Where do I begin?  ...with a bar of soap and a nice warm shower?  What may seem common place to we neuro-typicals, may seem odd and annoying to those on the autism spectrum.

I hear things like:  the vent will blow air and make noise and it disturbs me in the bathroom!  or....the soap feels slimy and yukky....or WHY do I have to get washed up it make me cold!?

And so it goes with my 11 yr old spectrum son.  We scrub him (still) from head to toe and are awaiting the day where he doesn't have to be overseen quite as much.  But my, he is behind with these things.  He has no concern for hygiene even when his science book details its importance.

He is a bright boy...nevertheless....intellectually in the facts and information area, math and reading. Hyperlexic in fact, having decoded language very early and taught himself to read by the age of 4, when his speech finally emerged.  But it is so obvious to me how he is at least a couple years behind in maturity compared to his peers, and how unfortunately, they find that annoying....or view him as not cool.  Let's face it, kids getting ready to enter middle school, are all about acting more mature, and sports and cool tennis shoes, fashion and music.   Oh my little man isn't anywhere near any of that, and it may not ever happen for him.

I debate taking him away and out of activities because it breaks my heart (probably more than his, as we don't think he really notices) that other peers just ignore him, traipsing by him to run off and find a friend.

But today, after his nice long shower and shampoo that he mostly did on his own,  I just celebrate the fact of who he really is....who God has made him to be.  And today, that is enough.

Thursday, January 08, 2015

Downton Abbey English Rose Tea – 36 Tea Bags -

Downton Abbey English Rose Tea – 36 Tea Bags -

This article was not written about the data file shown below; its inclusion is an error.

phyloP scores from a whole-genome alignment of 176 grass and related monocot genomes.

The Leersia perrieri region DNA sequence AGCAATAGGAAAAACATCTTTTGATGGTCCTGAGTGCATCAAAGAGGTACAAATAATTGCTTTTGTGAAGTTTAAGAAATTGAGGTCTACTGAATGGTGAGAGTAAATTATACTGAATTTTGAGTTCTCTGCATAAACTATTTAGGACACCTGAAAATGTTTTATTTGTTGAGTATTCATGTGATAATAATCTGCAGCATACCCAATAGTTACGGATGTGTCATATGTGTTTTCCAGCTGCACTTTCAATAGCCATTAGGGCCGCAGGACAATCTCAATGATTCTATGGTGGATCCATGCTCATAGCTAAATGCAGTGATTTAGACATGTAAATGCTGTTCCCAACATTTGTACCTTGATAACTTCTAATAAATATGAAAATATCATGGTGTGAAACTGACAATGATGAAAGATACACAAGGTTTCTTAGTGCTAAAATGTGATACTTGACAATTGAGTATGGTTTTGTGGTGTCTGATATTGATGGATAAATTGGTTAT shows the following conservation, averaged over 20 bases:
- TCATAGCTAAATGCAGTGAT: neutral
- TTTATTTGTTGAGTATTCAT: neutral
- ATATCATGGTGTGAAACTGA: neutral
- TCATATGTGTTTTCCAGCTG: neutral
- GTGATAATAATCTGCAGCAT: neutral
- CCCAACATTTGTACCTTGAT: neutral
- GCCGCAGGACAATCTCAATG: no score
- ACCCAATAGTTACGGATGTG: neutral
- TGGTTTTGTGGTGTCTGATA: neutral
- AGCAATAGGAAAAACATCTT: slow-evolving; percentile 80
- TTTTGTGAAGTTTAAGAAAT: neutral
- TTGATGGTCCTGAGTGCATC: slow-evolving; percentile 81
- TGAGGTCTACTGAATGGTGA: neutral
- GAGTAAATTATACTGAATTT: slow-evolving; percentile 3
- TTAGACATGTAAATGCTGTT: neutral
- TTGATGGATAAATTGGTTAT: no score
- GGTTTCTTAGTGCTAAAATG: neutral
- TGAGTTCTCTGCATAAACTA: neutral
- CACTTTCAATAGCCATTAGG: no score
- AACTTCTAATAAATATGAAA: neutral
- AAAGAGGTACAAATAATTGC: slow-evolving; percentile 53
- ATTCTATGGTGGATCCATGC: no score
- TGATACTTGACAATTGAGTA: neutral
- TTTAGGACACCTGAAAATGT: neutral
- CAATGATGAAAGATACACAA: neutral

We LOVE Downton Abbey in this house (along with Doctor Who) -- wow, are those two different worlds or what?

Last year, I bought a friend some special Downton Abbey tea, and this year my darling daughter bought some for me.  The one she picked is the English Rose Tea, and it is marvelous indeed.  It smells a bouquet of lovely flowers.

At the link you will discover many other Downton Abbey teas....very tempting ....I may need to purchase a few to get me through to Springtime!  (disclaimer* no, I don't work for PBS)  :)  but maybe I should!

Thursday, January 01, 2015

St. Elizabeth Ann Seton Exchange: Curriculum for 2014-15/ 2012-13

St. Elizabeth Ann Seton Exchange: Curriculum for 2014-15/ 2012-13: I haven't updated curriculum for nearly two years! So, I'll start back at 2013-2014 and fast forward to 2014-15 This year: 10th ...

Seeking Tranquility in God's Presence

I share this, one of my first posts that brought my blog to life.  I began this blog in January of 2006 as a spiritual outlet, and now have been in the blogsphere for nearly 10 years.  I adore this wonderful excerpt from Dom Hubert van Zeller's "Holiness for Housewives"; may it bring you some insightful inspiration for the new year.

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Having considered prayer in activity, we must consider activity in prayer. This is all the more necessary because the tempo at which most people's lives are lived today is probably swifter than ever before. It has communicated something of its pace to the business of prayer. You would have thought that it might have made for a reaction, "at least I can relax and be still when I am before the Blessed Sacrament," but apparently it has not. "The wheels have been spinning since I got up," is more the prevailing attitude, "and they insist on keeping it up while I am trying to pray."